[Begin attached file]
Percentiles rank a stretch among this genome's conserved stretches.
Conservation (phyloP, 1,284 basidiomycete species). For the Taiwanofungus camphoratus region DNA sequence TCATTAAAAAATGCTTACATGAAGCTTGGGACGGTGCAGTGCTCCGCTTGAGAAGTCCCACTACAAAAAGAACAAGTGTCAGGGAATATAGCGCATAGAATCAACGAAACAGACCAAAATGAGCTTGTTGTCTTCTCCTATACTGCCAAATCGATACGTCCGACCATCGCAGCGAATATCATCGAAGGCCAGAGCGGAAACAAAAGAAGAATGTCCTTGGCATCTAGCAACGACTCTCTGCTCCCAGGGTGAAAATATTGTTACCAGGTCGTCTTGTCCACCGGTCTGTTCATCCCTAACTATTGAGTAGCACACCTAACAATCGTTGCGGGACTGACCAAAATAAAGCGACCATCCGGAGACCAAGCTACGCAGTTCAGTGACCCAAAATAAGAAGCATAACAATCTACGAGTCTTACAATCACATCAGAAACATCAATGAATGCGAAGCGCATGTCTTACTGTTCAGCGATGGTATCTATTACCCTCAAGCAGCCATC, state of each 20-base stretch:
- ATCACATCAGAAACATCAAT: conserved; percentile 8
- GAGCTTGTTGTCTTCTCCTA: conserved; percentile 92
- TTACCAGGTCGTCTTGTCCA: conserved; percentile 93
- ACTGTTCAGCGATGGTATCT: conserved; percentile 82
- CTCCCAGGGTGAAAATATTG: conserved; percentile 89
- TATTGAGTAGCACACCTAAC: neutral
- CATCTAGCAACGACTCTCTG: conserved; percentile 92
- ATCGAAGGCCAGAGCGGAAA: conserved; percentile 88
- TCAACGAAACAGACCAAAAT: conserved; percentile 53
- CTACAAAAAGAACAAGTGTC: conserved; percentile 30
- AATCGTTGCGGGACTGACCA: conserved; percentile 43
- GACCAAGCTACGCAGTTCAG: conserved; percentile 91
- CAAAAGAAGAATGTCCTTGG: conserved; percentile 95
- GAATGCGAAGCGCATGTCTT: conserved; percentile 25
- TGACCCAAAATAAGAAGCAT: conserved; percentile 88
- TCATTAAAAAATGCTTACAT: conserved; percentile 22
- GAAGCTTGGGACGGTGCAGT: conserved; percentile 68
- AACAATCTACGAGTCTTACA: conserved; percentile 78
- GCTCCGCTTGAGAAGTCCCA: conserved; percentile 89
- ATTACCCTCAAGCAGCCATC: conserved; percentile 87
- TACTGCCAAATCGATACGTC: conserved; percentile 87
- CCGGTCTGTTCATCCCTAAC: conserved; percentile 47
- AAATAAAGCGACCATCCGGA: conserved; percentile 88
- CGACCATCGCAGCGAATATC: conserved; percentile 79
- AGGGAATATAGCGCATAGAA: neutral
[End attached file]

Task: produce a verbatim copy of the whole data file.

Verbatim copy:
Percentiles rank a stretch among this genome's conserved stretches.
Conservation (phyloP, 1,284 basidiomycete species). For the Taiwanofungus camphoratus region DNA sequence TCATTAAAAAATGCTTACATGAAGCTTGGGACGGTGCAGTGCTCCGCTTGAGAAGTCCCACTACAAAAAGAACAAGTGTCAGGGAATATAGCGCATAGAATCAACGAAACAGACCAAAATGAGCTTGTTGTCTTCTCCTATACTGCCAAATCGATACGTCCGACCATCGCAGCGAATATCATCGAAGGCCAGAGCGGAAACAAAAGAAGAATGTCCTTGGCATCTAGCAACGACTCTCTGCTCCCAGGGTGAAAATATTGTTACCAGGTCGTCTTGTCCACCGGTCTGTTCATCCCTAACTATTGAGTAGCACACCTAACAATCGTTGCGGGACTGACCAAAATAAAGCGACCATCCGGAGACCAAGCTACGCAGTTCAGTGACCCAAAATAAGAAGCATAACAATCTACGAGTCTTACAATCACATCAGAAACATCAATGAATGCGAAGCGCATGTCTTACTGTTCAGCGATGGTATCTATTACCCTCAAGCAGCCATC, state of each 20-base stretch:
- ATCACATCAGAAACATCAAT: conserved; percentile 8
- GAGCTTGTTGTCTTCTCCTA: conserved; percentile 92
- TTACCAGGTCGTCTTGTCCA: conserved; percentile 93
- ACTGTTCAGCGATGGTATCT: conserved; percentile 82
- CTCCCAGGGTGAAAATATTG: conserved; percentile 89
- TATTGAGTAGCACACCTAAC: neutral
- CATCTAGCAACGACTCTCTG: conserved; percentile 92
- ATCGAAGGCCAGAGCGGAAA: conserved; percentile 88
- TCAACGAAACAGACCAAAAT: conserved; percentile 53
- CTACAAAAAGAACAAGTGTC: conserved; percentile 30
- AATCGTTGCGGGACTGACCA: conserved; percentile 43
- GACCAAGCTACGCAGTTCAG: conserved; percentile 91
- CAAAAGAAGAATGTCCTTGG: conserved; percentile 95
- GAATGCGAAGCGCATGTCTT: conserved; percentile 25
- TGACCCAAAATAAGAAGCAT: conserved; percentile 88
- TCATTAAAAAATGCTTACAT: conserved; percentile 22
- GAAGCTTGGGACGGTGCAGT: conserved; percentile 68
- AACAATCTACGAGTCTTACA: conserved; percentile 78
- GCTCCGCTTGAGAAGTCCCA: conserved; percentile 89
- ATTACCCTCAAGCAGCCATC: conserved; percentile 87
- TACTGCCAAATCGATACGTC: conserved; percentile 87
- CCGGTCTGTTCATCCCTAAC: conserved; percentile 47
- AAATAAAGCGACCATCCGGA: conserved; percentile 88
- CGACCATCGCAGCGAATATC: conserved; percentile 79
- AGGGAATATAGCGCATAGAA: neutral